Nanos gigantium humeris insidentes!


  • October 12, 2010 1:01 am


Nguyen Bach & Sameer Badaskar
Language Technologies Institute
Carnegie Mellon University

Original Source:

Supervised Relation Extraction

  • Formulate relation extraction as a supervised classification task.
  • Focused on feature-based and kernel methods


  • Structuring the information on the web
  • Involves annotating the unstructured text with
    • Entities
    • Relations between entities
  • Extracting semantic relations between entities in text


  • Example 1: “Bill Gatesworks at Microsoft Inc.”
    • Person-Affiliation(Bill Gates, Microsoft Inc)
  • Example 2:Located-In(CMU, Pittsburgh)
  • Higher order relations
    • Protein-Organism-Location
  • Entity tuple: entities are bound in a relation
    • r(e1,e2,…,en)


  • Question Answering: Ravichandran & Hovy (2002)
    • Extracting entities and relational patterns for answering factoid questions (Example: “When was Gandhi born ?” amounts to looking for Born-In(Gandhi, ??) in the relational database)
  • Mining bio-medical texts
    • Protein binding relations useful for drug discovery
    • Detection of cancerous genes (“Gene X with mutation Y leads to malignancy Z”)


  • Datasets
    • Automatic Content Extraction (ACE)
    • Message Understanding Conference (MUC-7)
  • Supervised Approaches
    • Relation extraction as a classification task.
    • Precision, Recall and F1
  • Semi-supervised Approaches
    • Bootstrapping based approaches result in the discovery of large number of patterns and relations.
    • Approximate value of precision computed by drawing a random sample and manually checking for actual relations


  • Supervised approaches
    • Feature based
    • Kernel based
    • Concerns
  • Semi-supervised approaches
    • Bootstrapping
    • DIPRE, Snowball, KnowItAll, TextRunner
  • Higher-order relation extraction

Supervised Approaches (1)

  • Formulate the problem as a classification problem (in a discriminative framework)
  • Given a set of +ve and –ve training examples
  • Sentence : S = w1w2…e1…wi…e2…wn-1wn

fR(T(S)) ={ +1 ,  if e1 and e2 are related by R
-1  , otherwise

Supervised Approaches (2)

  • fR(.) can be a discriminative classifier
    • SVM, Voted Perceptron, Log-linear model …
    • Can also be a multiclass classifier!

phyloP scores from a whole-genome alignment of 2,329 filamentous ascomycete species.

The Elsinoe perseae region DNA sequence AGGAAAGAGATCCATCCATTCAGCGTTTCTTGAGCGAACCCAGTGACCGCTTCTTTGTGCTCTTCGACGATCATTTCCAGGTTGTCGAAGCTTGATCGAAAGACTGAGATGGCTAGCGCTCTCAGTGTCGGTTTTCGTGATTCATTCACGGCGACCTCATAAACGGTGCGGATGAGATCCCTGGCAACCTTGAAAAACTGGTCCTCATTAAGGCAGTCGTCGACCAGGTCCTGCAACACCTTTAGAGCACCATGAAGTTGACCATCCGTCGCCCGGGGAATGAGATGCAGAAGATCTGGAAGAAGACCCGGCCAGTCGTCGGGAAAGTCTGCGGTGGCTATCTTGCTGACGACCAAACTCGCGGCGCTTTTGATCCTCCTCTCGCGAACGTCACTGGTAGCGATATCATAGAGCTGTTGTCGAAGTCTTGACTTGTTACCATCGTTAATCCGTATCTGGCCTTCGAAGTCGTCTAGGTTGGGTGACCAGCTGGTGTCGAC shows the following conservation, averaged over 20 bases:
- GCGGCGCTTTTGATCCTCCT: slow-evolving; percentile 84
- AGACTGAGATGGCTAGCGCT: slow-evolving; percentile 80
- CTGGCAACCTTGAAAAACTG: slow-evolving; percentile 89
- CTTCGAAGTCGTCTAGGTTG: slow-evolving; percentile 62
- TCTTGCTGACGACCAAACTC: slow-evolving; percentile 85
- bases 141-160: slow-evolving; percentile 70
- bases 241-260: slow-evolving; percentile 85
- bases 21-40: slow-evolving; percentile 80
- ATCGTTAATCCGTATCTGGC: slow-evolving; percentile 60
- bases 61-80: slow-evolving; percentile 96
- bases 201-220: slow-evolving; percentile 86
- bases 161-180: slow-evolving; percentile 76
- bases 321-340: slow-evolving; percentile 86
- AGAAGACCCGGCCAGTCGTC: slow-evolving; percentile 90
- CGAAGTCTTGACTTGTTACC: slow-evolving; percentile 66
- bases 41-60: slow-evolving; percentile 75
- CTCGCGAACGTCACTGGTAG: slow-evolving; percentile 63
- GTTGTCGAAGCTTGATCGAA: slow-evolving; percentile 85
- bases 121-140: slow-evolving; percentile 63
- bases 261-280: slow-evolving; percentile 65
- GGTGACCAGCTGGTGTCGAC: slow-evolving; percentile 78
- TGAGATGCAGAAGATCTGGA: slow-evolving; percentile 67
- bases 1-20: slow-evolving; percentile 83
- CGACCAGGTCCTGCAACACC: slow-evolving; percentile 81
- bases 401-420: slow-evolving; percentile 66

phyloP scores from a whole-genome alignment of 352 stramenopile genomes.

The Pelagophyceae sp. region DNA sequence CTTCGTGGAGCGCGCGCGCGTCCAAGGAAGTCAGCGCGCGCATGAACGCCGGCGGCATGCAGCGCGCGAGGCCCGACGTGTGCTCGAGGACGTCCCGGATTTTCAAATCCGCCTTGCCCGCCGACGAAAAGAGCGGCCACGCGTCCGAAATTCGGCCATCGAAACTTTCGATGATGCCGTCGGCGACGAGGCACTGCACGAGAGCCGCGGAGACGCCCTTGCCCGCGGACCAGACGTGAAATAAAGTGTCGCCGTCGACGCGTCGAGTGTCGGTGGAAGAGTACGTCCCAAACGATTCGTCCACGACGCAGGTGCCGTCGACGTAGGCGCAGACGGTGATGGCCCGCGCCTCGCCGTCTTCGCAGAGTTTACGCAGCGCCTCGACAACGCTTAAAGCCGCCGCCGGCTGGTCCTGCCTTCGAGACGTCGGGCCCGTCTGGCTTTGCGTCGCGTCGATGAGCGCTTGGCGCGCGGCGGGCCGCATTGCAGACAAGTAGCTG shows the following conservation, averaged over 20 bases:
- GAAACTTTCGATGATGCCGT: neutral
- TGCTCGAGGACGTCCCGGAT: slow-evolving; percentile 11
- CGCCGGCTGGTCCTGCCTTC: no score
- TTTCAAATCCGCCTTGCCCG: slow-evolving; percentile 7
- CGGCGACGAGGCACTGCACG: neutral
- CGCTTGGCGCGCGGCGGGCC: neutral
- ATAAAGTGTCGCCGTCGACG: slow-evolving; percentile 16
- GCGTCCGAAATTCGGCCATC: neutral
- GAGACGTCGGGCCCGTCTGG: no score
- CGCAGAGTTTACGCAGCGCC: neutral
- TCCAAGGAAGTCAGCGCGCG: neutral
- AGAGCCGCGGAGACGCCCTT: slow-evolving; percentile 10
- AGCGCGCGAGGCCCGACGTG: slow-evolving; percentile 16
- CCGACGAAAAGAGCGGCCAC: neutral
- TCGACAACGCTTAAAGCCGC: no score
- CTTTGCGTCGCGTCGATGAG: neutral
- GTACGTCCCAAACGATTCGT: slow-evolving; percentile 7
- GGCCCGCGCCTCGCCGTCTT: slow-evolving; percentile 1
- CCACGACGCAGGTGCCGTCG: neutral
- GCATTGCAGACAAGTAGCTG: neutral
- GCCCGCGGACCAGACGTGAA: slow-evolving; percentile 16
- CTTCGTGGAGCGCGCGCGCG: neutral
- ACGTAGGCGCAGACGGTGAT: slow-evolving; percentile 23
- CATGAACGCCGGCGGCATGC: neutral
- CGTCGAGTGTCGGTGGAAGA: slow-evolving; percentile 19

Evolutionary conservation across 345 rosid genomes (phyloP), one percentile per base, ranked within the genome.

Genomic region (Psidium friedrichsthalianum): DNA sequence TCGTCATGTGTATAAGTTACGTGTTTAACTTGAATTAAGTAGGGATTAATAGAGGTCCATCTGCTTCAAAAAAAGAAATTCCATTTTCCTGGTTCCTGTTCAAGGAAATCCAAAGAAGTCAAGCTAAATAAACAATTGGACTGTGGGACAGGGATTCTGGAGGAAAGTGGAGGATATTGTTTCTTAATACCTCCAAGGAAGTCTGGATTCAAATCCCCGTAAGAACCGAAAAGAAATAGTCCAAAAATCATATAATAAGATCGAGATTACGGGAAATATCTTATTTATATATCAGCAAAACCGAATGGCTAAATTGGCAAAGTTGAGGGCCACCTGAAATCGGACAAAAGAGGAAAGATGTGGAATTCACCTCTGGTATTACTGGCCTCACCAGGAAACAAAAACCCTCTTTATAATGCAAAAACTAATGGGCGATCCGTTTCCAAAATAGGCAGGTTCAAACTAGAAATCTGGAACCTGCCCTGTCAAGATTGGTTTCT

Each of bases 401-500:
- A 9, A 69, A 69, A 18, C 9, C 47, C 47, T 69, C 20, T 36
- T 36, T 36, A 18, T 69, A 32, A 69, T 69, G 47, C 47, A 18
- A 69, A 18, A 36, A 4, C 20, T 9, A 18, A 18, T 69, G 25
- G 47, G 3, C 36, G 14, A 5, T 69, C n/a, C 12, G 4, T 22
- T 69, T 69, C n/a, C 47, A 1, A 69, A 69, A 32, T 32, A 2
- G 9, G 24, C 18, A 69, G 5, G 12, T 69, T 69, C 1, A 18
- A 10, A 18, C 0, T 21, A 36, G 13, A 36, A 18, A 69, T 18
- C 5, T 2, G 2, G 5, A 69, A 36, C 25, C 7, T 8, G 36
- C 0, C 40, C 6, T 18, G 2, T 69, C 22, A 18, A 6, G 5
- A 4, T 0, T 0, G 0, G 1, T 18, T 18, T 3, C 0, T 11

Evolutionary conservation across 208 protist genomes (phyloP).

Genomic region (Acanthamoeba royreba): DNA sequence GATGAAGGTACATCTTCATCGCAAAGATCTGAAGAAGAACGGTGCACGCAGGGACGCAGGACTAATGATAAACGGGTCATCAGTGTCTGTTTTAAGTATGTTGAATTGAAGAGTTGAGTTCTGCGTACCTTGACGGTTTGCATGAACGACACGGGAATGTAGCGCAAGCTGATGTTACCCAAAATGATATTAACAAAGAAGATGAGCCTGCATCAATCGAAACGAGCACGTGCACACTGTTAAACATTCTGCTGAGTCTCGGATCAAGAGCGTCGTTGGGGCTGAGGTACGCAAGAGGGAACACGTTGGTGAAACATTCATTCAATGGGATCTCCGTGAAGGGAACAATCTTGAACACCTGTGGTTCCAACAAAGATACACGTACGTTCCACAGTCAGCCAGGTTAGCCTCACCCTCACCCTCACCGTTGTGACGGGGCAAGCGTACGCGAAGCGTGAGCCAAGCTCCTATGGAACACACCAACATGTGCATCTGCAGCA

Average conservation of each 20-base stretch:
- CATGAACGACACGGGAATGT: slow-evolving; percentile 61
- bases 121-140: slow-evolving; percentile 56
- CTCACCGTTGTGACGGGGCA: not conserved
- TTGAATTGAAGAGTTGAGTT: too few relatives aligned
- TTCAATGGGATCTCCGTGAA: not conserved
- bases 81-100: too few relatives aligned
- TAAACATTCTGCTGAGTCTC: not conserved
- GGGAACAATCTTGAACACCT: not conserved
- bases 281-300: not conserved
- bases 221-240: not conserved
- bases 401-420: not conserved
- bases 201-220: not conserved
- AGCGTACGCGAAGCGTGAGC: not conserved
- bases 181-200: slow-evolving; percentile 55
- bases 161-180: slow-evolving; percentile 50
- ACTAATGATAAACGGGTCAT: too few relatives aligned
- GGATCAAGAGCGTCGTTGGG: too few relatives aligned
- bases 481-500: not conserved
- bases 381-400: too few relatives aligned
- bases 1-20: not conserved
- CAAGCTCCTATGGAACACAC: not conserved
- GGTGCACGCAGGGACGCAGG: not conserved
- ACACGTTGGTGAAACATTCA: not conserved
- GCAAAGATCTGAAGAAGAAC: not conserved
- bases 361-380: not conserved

• T(S) can be
    • A set of features extracted from the sentence
    • A structured representation of the sentence (labeled sequence, parse trees)

Supervised Approaches (3)

  • Features
    • Define the feature set
    • Similarity metrics like cosine distance can be used
  • Structured Representations
    • Need to define the similarity metric (Kernel)
    • Kernel similarity is integral to classifiers like SVMs.

Supervised Approaches(4)


  • Khambhatla (2004), Zhou et. al. (2005)
  • Given a sentence
    • 1.Perform Textual Analysis (POS, Parsing, NER)
    • 2.Extract
      • Words between and including entities
      • Types of entities (person, location, etc)
      • Number of entities between the two entities, whether both entities belong to same chunk
      • # words separating the two entities
      • Path between the two entities in a parse tree
  • Textual Analysis involves POS tagging, dependency parsing etc.
  • What forms a good set of features ?
  • Choice of features guided by intuition and experiments.
  • Alternative is to use the structural representations and define an appropriate similarity metricfor the classifier!


  • Kernel K(x,y) defines similarity between objects x and y implicitly in a higher dimensional space
  • (x,y) can be Strings: similarity number of common substrings(or subsequences) between x and y
    • Example: sim(cat,cant) > sim(cat,contact)
    • Excellent introduction to string kernels in Lodhi et. al. (2002)
  • Extend string kernels to word sequences and parse trees for relation extraction

Kernels (Word Subsequences)

Word contextaround entities can be indicator of a relation -Bunescu& Mooney (2005a)

Each word is augmented with its POS, Generalized POS, chunk tag (NP, VP, etc), entity type (Person, Organization, none)

Kernels (Trees)

  • Tree kernels differ over types of trees used and attributes of nodes
  • Zelenko et. al. (2003)
    • Use shallow parse trees. Each node contains
      • Entity-Role (Person, Organization, Location, None)
      • Text it subsumes
      • Chunk tag (NP, VP etc)
    • Tasks: organization-location, person-affiliation detection
    • Tree kernel with SVM improves over feature based SVM for both tasks (F1 7% and 3% respectively)
  • Culotta & Sorensen (2004)
    • Use dependency trees. Node attributes are
      • Word, POS, Generalized POS, Chunk tag, Entity type, Entity-level, Relation argument
  • These tree kernels are rigid –attributes of nodes must match exactly!


  • Bunescu & Mooney (2005b)
    • Sufficient to use only the shortest path between entitiesin a dependency tree.
    • Each word in shortest path augmented with POS, Generalized POS, Entity type etc…
    • Structure of the dependency path is also encoded
    • Performs the best among all kernels

Kernels Vs Features

Supervised Approaches (Concerns)

  • Perform well but difficult to extend to new relation-types for want of labeled data
  • Difficult to extend to higher order relations
  • Textual analysis like POS tagging, shallow parsing, dependency parsing is a pre-requisite. This stage is prone to errors.

Rationales in Relation Extraction


  • Supervised approaches
    • Feature-based and kernel methods
  • Semi-supervised approaches
    • Bootstrapping
  • Higher-order relation extraction
  • Applications
    • Question-Answering
    • Mining biomedical text
  • Evaluation
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